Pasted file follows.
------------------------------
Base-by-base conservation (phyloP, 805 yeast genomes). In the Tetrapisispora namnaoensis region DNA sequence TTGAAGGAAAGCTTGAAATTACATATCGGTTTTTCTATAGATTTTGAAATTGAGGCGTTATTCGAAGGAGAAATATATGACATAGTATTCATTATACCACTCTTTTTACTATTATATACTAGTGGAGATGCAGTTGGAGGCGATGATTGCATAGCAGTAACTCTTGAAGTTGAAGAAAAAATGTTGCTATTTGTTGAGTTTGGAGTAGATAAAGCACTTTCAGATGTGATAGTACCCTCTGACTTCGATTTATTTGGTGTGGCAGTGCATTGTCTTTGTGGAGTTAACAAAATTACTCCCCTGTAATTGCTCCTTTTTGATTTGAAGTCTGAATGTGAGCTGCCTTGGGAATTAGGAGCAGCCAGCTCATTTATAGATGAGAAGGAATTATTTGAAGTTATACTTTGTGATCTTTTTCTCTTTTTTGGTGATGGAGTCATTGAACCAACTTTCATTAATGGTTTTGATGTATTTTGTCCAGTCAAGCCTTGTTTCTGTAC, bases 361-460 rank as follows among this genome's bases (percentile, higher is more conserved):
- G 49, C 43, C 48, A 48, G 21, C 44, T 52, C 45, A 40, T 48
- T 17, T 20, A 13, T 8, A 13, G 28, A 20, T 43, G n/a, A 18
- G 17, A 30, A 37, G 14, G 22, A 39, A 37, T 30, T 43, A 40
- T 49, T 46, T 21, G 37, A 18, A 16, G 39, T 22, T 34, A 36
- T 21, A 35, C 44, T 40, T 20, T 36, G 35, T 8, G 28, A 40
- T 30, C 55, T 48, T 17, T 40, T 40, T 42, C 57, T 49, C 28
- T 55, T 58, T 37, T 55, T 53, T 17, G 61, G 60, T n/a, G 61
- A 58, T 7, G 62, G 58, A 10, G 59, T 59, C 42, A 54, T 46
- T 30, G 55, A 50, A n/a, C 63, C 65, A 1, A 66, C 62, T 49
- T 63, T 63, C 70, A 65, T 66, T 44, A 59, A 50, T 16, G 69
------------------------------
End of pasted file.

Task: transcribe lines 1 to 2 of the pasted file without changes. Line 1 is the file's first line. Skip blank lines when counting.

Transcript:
Base-by-base conservation (phyloP, 805 yeast genomes). In the Tetrapisispora namnaoensis region DNA sequence TTGAAGGAAAGCTTGAAATTACATATCGGTTTTTCTATAGATTTTGAAATTGAGGCGTTATTCGAAGGAGAAATATATGACATAGTATTCATTATACCACTCTTTTTACTATTATATACTAGTGGAGATGCAGTTGGAGGCGATGATTGCATAGCAGTAACTCTTGAAGTTGAAGAAAAAATGTTGCTATTTGTTGAGTTTGGAGTAGATAAAGCACTTTCAGATGTGATAGTACCCTCTGACTTCGATTTATTTGGTGTGGCAGTGCATTGTCTTTGTGGAGTTAACAAAATTACTCCCCTGTAATTGCTCCTTTTTGATTTGAAGTCTGAATGTGAGCTGCCTTGGGAATTAGGAGCAGCCAGCTCATTTATAGATGAGAAGGAATTATTTGAAGTTATACTTTGTGATCTTTTTCTCTTTTTTGGTGATGGAGTCATTGAACCAACTTTCATTAATGGTTTTGATGTATTTTGTCCAGTCAAGCCTTGTTTCTGTAC, bases 361-460 rank as follows among this genome's bases (percentile, higher is more conserved):
- G 49, C 43, C 48, A 48, G 21, C 44, T 52, C 45, A 40, T 48